For some journalists, it is their first trip to Vietnam in 10 years. But for others, it is their first trip, which means sitting through long nights over Vietnamese beer while correspondents who haven’t seen each other in a decade relive the past.
Reputations were made here and great friendships, too, said CBS correspondent Liz Trotta, who covered the war in the 1960s.
Indeed, in hotel lobbies all over Saigon, now called Ho Chi Minh City, correspondents greet each other with bear hugs and shouts.
All are a little older and a little grayer and their khaki bush suits are a little larger around the waist.
At least 150 of them have converged on Ho Chi Minh City for the anniversary. Their numbers are less than the 400 who covered South Vietnam’s collapse 10 years ago, but they have made up for that by coming with much more equipment and technology.
Ten years ago, newspaper and magazine reporters flew into Saigon with their steel-cased Olivetti typewriters, ball points and notebooks. Television reporters covered the war with film cameras and bulky battery packs.
Last week, correspondents arrived in Saigon with portable computers and microtape recorders. TV crews have been scouring the grimy streets of Saigon recording everything with mini-cameras that can transmit to satellites.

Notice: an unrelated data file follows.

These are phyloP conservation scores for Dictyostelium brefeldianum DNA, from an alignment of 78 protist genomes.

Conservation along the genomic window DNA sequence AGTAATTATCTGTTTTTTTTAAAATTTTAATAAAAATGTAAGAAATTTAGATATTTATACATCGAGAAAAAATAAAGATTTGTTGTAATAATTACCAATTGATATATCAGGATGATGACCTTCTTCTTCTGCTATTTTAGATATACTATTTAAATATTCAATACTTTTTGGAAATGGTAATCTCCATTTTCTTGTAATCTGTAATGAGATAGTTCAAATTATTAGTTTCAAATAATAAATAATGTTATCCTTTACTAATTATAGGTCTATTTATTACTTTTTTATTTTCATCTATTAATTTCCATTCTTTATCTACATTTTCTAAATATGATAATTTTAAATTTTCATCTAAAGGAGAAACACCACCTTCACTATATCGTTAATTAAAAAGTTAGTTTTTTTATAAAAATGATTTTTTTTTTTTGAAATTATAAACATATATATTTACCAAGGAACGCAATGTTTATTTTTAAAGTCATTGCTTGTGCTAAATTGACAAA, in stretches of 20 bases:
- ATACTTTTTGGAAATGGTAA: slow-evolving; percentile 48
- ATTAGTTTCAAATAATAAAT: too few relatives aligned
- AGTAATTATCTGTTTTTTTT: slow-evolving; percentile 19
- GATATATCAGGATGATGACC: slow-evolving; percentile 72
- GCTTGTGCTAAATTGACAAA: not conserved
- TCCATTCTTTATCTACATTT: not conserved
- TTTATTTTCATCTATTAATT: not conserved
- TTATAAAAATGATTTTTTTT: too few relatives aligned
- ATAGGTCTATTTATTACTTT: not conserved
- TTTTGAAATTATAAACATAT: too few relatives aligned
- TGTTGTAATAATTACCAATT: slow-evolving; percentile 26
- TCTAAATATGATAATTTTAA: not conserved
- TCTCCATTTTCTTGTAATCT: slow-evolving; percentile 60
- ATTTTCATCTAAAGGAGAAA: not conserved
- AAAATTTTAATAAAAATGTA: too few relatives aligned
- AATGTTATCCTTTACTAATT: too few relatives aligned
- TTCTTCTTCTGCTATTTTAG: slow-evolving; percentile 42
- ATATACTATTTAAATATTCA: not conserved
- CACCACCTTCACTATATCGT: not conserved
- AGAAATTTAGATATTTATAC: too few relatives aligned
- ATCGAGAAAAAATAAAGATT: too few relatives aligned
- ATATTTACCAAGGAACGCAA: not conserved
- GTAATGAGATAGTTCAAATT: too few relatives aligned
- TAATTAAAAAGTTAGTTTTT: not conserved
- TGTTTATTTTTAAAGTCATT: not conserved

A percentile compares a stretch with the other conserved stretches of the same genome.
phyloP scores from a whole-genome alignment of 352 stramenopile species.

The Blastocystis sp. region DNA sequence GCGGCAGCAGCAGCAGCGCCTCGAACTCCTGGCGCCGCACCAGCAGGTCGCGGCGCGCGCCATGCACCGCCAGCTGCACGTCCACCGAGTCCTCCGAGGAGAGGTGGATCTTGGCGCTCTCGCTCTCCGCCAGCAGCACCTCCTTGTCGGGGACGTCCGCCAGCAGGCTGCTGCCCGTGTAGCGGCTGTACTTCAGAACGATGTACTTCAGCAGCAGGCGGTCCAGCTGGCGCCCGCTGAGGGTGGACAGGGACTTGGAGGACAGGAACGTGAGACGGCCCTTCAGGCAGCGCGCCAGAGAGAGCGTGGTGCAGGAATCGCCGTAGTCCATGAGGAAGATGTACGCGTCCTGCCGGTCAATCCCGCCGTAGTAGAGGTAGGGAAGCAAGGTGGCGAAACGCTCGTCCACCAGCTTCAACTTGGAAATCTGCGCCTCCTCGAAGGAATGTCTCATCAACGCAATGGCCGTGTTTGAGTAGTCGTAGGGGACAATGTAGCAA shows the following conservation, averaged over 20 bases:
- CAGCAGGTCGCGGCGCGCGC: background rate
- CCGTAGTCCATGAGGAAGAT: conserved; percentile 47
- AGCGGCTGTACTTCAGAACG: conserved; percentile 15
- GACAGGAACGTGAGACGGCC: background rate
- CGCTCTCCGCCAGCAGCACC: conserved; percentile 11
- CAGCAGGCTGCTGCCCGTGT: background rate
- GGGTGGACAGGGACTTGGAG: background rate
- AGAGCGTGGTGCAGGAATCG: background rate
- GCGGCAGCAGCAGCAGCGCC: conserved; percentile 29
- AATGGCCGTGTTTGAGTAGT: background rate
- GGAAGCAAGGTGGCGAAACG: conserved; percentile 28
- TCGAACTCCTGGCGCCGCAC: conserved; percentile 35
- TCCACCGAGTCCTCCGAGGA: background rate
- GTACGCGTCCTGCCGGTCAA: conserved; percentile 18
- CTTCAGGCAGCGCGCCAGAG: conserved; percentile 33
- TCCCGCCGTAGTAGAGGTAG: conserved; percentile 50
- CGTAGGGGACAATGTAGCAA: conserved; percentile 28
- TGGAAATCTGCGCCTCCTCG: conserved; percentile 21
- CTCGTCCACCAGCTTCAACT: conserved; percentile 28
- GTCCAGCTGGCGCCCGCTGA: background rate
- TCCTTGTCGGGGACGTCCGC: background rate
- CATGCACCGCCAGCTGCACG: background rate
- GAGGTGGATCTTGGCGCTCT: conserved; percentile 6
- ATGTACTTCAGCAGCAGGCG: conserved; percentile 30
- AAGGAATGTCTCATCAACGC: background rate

The American media are not overkilling this story, they are murdering it, said one British journalist as he watched NBC and ABC camera crews converge on three startled Amerasians.
To produce its “Today” show from its specially constructed studio in the old Presidential Palace, NBC has imported 52 journalists, editors, technicians and producers and has built a dedicated transmitting station to send the show live via satellite to the U.S.
The cost of that operation has been almost as guarded a secret as the American bombing runs at the height of the war, but according to an NBC producer, the network is paying the Hanoi regime more than $1 million so Bryant Gumbel can interview the mayor of Ho Chi Minh City, assorted journalists, authors and antiwar dissidents on “Today.”
Running second to NBC is ABC, which has countered with Ted Koppel and “Nightline,” scheduled to air live Monday night.